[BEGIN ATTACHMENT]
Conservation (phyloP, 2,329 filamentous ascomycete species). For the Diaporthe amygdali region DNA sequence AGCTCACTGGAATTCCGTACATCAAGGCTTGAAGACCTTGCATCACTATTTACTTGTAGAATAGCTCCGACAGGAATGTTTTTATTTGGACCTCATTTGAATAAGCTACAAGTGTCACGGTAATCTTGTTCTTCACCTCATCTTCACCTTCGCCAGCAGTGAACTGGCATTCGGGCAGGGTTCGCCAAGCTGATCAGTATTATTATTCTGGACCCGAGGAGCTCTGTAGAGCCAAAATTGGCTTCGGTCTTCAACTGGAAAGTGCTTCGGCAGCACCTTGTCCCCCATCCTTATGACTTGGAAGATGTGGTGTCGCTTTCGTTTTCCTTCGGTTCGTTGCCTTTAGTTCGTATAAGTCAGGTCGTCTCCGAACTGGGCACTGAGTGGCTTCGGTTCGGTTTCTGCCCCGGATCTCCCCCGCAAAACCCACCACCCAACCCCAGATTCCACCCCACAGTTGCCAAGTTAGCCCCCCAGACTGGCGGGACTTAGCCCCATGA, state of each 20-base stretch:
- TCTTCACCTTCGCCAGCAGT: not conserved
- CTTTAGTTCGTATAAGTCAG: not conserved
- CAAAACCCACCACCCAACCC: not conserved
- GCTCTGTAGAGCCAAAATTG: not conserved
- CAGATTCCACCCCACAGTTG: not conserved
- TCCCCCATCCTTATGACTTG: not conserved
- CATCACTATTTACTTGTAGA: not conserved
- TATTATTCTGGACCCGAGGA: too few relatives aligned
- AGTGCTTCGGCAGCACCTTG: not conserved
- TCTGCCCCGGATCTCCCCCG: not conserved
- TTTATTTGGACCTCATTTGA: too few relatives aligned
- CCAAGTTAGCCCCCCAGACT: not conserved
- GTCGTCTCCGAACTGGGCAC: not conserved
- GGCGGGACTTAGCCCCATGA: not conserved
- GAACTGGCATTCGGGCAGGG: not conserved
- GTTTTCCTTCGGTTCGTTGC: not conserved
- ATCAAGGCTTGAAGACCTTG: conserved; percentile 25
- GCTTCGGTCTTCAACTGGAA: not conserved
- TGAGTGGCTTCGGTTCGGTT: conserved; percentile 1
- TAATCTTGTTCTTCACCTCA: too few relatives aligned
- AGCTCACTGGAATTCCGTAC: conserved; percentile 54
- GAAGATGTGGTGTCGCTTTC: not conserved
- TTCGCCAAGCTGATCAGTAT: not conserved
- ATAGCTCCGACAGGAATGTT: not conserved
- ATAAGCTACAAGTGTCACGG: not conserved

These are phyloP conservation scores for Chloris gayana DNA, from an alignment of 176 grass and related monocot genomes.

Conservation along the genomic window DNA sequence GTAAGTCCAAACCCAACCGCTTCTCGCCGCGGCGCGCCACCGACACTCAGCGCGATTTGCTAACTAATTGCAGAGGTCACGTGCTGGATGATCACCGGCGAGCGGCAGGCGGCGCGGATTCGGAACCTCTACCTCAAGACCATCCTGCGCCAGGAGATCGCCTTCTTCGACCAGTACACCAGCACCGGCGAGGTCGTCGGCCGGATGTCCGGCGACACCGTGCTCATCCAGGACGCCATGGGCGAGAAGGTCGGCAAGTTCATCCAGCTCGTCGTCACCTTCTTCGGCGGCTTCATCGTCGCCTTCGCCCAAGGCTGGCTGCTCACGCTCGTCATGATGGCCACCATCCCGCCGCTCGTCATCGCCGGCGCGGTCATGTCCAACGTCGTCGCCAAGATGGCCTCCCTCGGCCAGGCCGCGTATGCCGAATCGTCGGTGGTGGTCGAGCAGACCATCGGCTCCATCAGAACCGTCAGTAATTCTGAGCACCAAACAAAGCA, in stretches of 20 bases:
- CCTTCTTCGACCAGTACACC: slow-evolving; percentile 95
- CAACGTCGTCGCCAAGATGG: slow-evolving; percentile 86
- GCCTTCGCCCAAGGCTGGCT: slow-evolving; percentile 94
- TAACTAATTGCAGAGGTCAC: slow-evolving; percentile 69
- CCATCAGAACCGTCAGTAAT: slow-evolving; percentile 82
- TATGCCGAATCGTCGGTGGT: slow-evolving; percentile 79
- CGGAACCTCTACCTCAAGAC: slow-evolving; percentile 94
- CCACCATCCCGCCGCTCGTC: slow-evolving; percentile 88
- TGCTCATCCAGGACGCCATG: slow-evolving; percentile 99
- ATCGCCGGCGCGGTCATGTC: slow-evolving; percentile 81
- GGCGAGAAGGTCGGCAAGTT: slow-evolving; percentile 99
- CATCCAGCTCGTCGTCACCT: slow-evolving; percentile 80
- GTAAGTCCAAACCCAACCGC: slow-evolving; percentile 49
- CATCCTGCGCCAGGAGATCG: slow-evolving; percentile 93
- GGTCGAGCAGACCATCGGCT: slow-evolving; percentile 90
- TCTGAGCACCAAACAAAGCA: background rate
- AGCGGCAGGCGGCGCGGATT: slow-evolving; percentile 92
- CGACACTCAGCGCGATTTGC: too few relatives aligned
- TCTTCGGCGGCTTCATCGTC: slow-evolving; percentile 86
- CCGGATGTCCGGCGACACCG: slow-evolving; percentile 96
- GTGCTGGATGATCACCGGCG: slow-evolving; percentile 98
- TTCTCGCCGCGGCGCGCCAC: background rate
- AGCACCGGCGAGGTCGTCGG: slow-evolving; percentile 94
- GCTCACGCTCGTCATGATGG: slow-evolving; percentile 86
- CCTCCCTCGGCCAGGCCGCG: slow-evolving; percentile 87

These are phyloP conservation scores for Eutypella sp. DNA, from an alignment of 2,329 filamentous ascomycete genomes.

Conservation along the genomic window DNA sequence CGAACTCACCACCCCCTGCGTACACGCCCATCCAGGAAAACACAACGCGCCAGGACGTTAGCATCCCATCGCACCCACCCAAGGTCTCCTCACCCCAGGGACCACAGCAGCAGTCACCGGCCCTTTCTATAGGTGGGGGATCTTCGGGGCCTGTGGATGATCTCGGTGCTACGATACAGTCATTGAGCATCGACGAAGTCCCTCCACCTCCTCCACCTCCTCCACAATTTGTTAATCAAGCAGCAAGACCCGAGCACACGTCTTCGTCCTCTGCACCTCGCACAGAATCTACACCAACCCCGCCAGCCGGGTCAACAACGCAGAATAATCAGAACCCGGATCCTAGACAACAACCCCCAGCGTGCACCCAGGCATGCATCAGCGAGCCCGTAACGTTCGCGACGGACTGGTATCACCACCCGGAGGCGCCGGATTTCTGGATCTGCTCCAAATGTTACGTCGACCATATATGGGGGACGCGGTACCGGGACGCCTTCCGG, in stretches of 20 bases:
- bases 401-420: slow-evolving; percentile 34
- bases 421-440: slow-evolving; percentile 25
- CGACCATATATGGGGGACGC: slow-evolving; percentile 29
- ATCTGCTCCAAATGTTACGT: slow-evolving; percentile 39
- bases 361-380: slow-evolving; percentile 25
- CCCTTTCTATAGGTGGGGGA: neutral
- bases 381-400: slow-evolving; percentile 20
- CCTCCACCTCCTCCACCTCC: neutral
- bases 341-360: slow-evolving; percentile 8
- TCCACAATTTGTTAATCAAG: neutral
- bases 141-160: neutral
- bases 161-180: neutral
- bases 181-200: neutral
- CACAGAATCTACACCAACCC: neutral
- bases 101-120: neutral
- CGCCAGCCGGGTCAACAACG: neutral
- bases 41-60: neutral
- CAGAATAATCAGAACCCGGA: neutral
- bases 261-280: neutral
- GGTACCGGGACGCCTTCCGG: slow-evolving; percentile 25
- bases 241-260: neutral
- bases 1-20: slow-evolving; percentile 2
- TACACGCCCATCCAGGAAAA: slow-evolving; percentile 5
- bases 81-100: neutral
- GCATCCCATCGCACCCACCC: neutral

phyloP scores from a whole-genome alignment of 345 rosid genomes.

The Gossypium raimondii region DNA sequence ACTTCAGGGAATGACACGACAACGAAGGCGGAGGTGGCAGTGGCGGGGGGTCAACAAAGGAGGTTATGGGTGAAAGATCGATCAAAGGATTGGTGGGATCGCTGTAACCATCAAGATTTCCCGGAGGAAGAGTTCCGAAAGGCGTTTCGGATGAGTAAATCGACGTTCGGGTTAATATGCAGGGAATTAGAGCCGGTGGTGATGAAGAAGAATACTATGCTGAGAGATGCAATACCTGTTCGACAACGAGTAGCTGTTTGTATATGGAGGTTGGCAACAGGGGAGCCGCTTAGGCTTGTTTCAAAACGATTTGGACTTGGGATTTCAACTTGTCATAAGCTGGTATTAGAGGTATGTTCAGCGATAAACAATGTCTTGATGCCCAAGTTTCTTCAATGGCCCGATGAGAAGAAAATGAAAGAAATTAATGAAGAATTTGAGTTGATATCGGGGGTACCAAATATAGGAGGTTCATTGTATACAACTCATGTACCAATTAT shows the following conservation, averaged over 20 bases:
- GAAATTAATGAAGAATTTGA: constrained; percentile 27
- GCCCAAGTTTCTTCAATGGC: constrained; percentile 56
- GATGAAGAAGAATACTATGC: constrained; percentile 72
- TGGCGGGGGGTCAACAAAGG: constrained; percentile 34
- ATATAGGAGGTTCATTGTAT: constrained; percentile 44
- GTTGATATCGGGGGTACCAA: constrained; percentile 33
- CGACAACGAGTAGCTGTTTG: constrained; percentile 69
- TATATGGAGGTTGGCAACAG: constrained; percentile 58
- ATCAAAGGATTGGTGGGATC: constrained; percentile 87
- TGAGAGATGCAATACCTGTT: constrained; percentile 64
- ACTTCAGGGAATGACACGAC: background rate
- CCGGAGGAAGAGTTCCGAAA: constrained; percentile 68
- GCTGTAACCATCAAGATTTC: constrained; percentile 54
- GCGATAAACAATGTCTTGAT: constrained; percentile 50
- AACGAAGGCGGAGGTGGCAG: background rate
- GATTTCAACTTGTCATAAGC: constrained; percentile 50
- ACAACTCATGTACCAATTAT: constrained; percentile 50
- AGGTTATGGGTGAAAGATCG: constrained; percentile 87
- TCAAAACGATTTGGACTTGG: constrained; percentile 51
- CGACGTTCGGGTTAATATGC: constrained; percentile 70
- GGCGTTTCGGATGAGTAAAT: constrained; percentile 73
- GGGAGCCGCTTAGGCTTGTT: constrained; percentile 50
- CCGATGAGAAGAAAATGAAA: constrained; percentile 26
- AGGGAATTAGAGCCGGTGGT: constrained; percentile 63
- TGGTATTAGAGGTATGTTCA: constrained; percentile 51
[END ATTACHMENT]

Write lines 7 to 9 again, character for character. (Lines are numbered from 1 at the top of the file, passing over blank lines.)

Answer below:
- TCCCCCATCCTTATGACTTG: not conserved
- CATCACTATTTACTTGTAGA: not conserved
- TATTATTCTGGACCCGAGGA: too few relatives aligned